When the St. Louis Cardinals tell you this winter that they don’t need to sign a starting pitcher — or two or three — because Carlos Martinez can just jump back into the rotation, try to remember the version of him you saw on the mound Sunday in Cincinnati.
Sadly, that’s who Martinez is these days.
Do you think for even half a minute that Martinez wouldn’t be in the rotation of this team if he was capable? The ace by default is Miles Mikolas, who was absolutely terrible over the weekend against the Cincinnati Reds.
Tied for first place and playing one of the teams in a three way race for the National League Central crown, Martinez ought to be starting Monday night. Instead, he’s a shaky option in the ninth inning — and he’s only the closer because of his resume and reputation, not because he’s the best ninth-inning option.
Right now, John Gant ought to be the closer, by all rights. There is no competition from free agent reliever Andrew Miller, however, who walked the only man he faced in a key situation Sunday. Miller is another guy who was once great but now, not so much.
If you missed the action Sunday, the Cardinals had a commanding 5-1 lead late and it appeared the Reds were out of the game. Until, with Miller’s help, the Cardinals walked in a run. Martinez came in with a three-run cushion and promptly served up a double, a single, a wild pitch and another base hit before righting himself and wiggling off the hook with the winning run at the plate.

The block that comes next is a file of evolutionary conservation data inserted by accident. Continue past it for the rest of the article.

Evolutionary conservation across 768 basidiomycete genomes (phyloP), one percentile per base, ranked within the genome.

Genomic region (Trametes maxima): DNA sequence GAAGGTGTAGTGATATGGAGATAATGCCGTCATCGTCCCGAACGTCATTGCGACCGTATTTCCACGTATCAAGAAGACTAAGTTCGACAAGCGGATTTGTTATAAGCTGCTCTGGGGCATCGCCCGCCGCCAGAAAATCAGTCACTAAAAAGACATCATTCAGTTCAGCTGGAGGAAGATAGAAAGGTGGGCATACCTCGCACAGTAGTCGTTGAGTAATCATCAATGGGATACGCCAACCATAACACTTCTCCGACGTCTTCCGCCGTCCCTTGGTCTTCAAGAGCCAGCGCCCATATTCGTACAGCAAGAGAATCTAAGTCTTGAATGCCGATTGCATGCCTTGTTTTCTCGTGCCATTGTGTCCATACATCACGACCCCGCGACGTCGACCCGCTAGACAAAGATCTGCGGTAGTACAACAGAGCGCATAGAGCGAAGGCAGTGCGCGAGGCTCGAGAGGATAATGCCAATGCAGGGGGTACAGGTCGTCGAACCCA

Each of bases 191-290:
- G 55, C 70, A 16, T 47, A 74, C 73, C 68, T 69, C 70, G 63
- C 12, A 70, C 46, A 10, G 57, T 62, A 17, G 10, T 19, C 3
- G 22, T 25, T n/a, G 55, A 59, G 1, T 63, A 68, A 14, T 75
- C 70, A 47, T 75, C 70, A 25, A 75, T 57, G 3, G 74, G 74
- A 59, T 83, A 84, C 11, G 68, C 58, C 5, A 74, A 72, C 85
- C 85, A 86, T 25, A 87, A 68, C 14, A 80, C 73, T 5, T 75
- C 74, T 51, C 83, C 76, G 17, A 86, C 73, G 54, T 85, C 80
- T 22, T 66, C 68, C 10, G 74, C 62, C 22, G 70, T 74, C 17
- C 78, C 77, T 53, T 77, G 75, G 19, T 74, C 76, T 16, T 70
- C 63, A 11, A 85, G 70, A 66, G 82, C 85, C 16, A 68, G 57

Martinez was shelved in spring training because of shoulder weakness. That’s a scary thing because he’s seemingly had a fragile shoulder for three seasons and it’s caused his role to diminish. Once the ace apparent, now the Redbirds are holding him back, trying to get one inning from him at a time instead of handing the power pitcher the ball and asking him to go six or seven frames. Not only is it telling how little Martinez gets to pitch, it’s also telling what happens when he is on the mound.
After his meltdown Sunday, Martinez’s earned run average ballooned from 3.50 to 3.86. In this era, that might be alright for a starter. But that’s pretty darn high for a guy who comes into games, typically, with the bases empty and only three outs to record. Jordan Hicks allowed three quarters of a run less per nine innings before his elbow went boom. Fortunately for Hicks, elbows are a lot easier to repair that shoulders.
Unfortunately, I think one of two things is going to happen this winter: Either Martinez will become a permanent fixture in the bullpen with the excuse that he’s needed there until Hicks comes back around the All-Star break, or else he’s going to have offseason shoulder surgery and we’ll all hold our breath to see what he’s got left afterward. I just don’t see how things can continue this way.
I give Martinez lots of credit because he’s obviously pitching on guts without his typical arsenal. Hopefully, he can keep finding ways to wiggle off the hook. But Sunday was a scary sight for lots of reasons.